The problem in implementing URL strange symbols?

Have you ever tried browsing a URL with a space character?

  • http://www.example.com/we_are connected.html

If you didn't know, a space character isn't allowed so the browser (or server, can't be sure) converts it to the string "%20", turning the above page URL to

  • http://www.example.com/we_are%20connected.html

This is the same for special characters. You'll need to encode the URL, which is important in an XML sitemap, and thus causes more work. What this means is, like the space character example, other ASCII characters will take the place of your symbols to represent them, usually in the pattern of "%E3%82%AB%E3%83". Prepare to see lots of the % characters for each special character.

There's a solution to all of this problem?

Taking time to allow these ideas to simmer and ensuring this extra mile is worth it, a final decision is reached.

Go w/ special characters in URL? nods WHY? International char familiar 2 natives. #SEO follows site. Not other ways + Internet will grow up —Steve

For my situation, the site needs to bring all signals of relevancy to the table (and not the SEO definition of relevancy) My goal is to fully cater to the foreign audience long term, starting out by making visitors feel welcomed before even entering the website. Imagine gong to a restaurant advertising itself as authentic Italian but upon entering in you find… another "race" cooking and serving the food. How would you feel?

You must also take into account that Baidu and Yandex can work with special characters just fine. In fact, you wouldn't stand out as a foreigner.

Lastly, you must also imagine that as the web becomes more international driven, will the URL characters allowed always be so confined? In the future, perhaps you won't need to encode them.

This is a case where a business goal, rather than SEO, is the decision factor: The desire to make a visual impact whenever a potential visitor sees the full URL. As the SEO, you'll just have to deal with the consequences and ensure all goes smoothly.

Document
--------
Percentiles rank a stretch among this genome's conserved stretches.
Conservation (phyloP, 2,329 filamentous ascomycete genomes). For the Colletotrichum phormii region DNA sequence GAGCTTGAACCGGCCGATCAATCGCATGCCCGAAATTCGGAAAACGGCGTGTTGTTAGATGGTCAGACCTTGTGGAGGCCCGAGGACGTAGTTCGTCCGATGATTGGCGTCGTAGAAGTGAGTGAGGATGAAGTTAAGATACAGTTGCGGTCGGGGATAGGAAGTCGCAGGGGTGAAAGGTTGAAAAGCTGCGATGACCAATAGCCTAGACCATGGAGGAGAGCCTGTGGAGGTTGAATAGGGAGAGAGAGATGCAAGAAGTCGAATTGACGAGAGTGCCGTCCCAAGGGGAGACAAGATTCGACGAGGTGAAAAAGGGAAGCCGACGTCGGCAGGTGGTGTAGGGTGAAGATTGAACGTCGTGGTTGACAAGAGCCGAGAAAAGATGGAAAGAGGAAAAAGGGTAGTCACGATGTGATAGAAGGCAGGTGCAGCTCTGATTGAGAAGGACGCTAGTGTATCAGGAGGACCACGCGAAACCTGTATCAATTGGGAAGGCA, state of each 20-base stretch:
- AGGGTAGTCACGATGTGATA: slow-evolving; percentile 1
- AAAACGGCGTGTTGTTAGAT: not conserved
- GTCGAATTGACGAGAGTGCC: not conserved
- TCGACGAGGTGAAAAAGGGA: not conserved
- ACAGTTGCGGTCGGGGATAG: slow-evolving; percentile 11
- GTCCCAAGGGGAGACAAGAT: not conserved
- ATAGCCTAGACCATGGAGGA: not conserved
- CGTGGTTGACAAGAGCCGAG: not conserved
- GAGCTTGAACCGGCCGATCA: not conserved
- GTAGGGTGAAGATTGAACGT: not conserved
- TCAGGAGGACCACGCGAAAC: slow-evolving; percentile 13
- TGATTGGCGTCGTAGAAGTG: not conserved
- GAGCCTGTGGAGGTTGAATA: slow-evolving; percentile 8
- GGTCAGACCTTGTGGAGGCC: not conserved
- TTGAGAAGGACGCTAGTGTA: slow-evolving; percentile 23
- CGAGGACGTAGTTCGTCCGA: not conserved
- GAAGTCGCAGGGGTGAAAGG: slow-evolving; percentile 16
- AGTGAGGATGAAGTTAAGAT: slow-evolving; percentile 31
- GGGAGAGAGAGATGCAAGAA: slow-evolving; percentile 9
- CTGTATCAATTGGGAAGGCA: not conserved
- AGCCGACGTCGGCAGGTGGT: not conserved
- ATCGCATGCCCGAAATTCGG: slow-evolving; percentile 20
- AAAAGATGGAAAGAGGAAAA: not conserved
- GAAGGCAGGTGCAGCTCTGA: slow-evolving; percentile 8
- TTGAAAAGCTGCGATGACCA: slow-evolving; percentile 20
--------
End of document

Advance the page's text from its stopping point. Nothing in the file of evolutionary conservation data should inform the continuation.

Taking the shortcut makes life easier but at a cost too high for this author. Granted, it doesn't add huge points but am going for the "ooh, these guys look like they know my country and culture" impression.

As to whether this solution applies to you4, take into consideration how important this detail is. It's nice to have these pretty URLs but how far are you willing to go for your audience. Given your budget, time, and reources, perhaps there's another direction where you'll get more bang for your buck. More importantly, whatever your decision you should be able to explain to others why you went this route instead of another. Knowing when to simplify your URLor complicate it is key.


  1. Unless you're a crafty SEO trying to grab a person's attention… hey, that's not bad you lil' fox (^_^) ↩︎

  2. The name of this character is eñe if you're curious ↩︎

  3. Granted the use of pinyin is a good alternative  ↩︎

  4. If you're still unsure, still need a definite answer and about to accuse Steve of giving a "maybe" answer, then strip out all those strange symbols. Go conservative. ↩︎

character
international
URL
Marketing
SEO